Influenza Vaccine (Flu Shot and Nasal Spray) for Adults
The influenza vaccine is a yearly vaccine that protects you from getting the flu, a viral respiratory illness that spreads very easily. The flu can lead to serious health complications and possibly death.
Shingles can make everyday tasks -- from getting dressed to getting into bed -- a painful proposition. The culprit behind this agonizing rash, which is especially common in older people, is the same virus responsible for another common but debilitating condition: chicken pox.
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Flu shot: The flu shot is typically given to adults in a muscle in the upper arm. It is an inactive vaccine, which means it is made using dead bacteria. The dead germs cannot make you sick.
Nasal spray: The nasal spray flu vaccine is a live attenuated influence vaccine, or LAIV. Unlike the flu shot, it is made from live, but weakened, influenza viruses. However, you cannot get the flu from the nasal spray vaccine. Only certain adults under age 50 may receive the nasal spray.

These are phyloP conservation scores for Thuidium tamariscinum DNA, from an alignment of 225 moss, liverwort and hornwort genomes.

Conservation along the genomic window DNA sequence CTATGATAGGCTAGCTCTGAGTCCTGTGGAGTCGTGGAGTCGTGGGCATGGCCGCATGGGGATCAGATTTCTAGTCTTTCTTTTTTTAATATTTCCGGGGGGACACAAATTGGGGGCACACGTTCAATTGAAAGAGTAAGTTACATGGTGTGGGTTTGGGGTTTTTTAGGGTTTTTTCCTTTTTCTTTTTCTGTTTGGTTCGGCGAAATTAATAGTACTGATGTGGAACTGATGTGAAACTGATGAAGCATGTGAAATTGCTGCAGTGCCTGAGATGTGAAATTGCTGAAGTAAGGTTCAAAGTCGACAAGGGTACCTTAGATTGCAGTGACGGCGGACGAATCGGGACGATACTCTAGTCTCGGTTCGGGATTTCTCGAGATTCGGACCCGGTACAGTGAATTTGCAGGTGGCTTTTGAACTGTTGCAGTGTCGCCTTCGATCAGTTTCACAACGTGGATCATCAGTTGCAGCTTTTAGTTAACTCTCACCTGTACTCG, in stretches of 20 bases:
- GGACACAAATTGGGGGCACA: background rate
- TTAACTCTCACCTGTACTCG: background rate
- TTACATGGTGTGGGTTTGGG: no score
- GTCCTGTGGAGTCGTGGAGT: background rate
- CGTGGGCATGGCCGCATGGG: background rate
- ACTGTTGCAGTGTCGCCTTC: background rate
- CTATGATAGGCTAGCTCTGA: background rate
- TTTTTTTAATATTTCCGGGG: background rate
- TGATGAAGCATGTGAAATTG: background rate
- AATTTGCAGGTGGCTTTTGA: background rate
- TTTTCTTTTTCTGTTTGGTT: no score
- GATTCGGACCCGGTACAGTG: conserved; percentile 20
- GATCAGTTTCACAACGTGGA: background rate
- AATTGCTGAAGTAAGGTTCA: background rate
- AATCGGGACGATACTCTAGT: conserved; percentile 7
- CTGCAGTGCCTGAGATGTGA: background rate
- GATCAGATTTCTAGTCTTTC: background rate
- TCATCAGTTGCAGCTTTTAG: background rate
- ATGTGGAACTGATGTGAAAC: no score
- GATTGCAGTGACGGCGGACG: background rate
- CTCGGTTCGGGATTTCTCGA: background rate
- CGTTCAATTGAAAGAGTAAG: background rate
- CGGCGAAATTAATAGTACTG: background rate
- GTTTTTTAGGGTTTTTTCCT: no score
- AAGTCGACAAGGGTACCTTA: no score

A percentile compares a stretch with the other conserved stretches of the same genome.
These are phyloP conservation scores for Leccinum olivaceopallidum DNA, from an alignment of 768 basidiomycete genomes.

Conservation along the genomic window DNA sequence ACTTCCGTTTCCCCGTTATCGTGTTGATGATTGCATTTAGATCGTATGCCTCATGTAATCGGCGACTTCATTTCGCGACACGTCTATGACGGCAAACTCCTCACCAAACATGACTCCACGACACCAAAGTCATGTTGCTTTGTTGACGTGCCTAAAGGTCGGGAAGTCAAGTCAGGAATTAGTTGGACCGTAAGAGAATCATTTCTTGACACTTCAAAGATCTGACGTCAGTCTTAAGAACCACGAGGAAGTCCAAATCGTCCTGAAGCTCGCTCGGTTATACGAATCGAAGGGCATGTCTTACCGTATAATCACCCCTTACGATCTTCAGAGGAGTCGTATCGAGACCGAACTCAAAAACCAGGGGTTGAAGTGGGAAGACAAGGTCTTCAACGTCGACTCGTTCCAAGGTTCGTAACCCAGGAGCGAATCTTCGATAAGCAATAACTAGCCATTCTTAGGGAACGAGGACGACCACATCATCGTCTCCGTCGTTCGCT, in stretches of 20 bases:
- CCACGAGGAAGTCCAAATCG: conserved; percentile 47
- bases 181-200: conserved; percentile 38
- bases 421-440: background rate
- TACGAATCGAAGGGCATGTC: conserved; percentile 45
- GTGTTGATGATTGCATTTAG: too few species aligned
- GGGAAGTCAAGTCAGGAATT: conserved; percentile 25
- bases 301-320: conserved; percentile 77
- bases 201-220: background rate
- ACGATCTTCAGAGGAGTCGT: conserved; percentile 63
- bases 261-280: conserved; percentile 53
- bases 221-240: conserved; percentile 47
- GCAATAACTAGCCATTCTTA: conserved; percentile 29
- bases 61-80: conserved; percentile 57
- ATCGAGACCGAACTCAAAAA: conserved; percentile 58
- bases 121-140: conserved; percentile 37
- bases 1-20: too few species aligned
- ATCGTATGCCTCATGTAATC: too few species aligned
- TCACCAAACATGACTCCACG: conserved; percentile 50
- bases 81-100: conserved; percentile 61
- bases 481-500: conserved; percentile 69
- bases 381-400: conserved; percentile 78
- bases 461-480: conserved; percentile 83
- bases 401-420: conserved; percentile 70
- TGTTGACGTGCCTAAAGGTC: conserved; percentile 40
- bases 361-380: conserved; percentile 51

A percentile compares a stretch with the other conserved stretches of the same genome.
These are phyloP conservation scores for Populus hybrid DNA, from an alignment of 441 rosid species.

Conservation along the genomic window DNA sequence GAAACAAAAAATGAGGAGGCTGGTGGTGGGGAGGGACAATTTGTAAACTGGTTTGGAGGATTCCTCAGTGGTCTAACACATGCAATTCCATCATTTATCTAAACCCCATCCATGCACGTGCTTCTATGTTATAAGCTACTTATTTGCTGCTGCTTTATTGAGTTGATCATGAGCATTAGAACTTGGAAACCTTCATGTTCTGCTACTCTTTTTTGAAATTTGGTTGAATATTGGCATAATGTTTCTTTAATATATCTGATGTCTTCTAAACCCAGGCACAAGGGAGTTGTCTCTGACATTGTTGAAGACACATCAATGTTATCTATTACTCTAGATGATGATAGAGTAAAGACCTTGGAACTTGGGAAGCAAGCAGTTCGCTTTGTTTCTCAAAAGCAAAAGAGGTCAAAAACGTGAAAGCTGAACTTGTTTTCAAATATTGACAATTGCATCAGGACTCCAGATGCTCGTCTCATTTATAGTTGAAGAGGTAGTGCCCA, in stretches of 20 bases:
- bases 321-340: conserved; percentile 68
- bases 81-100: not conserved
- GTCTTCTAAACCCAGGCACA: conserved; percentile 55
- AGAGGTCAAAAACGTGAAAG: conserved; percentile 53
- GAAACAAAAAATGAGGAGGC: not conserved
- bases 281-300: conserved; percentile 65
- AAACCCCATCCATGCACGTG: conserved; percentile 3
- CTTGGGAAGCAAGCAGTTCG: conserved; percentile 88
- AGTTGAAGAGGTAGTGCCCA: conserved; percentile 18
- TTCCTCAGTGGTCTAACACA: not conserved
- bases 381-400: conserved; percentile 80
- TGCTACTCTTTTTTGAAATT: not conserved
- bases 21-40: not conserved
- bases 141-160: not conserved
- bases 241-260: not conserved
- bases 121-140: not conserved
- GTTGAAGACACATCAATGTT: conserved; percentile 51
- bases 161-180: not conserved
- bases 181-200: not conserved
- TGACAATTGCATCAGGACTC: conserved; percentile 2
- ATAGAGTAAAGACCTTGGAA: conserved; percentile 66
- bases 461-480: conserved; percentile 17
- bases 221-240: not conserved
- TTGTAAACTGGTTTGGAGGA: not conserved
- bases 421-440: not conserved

The three or four flu strains covered by the flu vaccine differ from year to year. That’s because the flu viruses are constantly changing. Scientists develop a new flu vaccine each season based on research that predicts which strains will be most likely to make you sick. For example, the 2012-2013 flu shots for adults were designed to protect against three influenza virus strains: the 2009 H1N1, H3N2-like virus, and an influenza B virus.
When Should Adults Be Vaccinated?
Flu seasons also vary, depending on where you live. Flu season can run from October to May. You should get vaccinated as soon as the vaccine becomes available. It takes about two weeks for the flu vaccine to start working, so you want to make sure you are fully protected as soon as possible. Generally, the seasonal flu vaccine is available from September until spring.
Which Adults Should Get a Flu Vaccine?
The CDC recommends that adults receive a flu vaccine every year, especially those who are at high risk for developing flu-related complications and those who care for or live with such people, such as health care workers.
You are more likely to develop serious flu-related complications and should get a flu vaccine if you have:
Asthma (even if it's mild or controlled) or other lung disease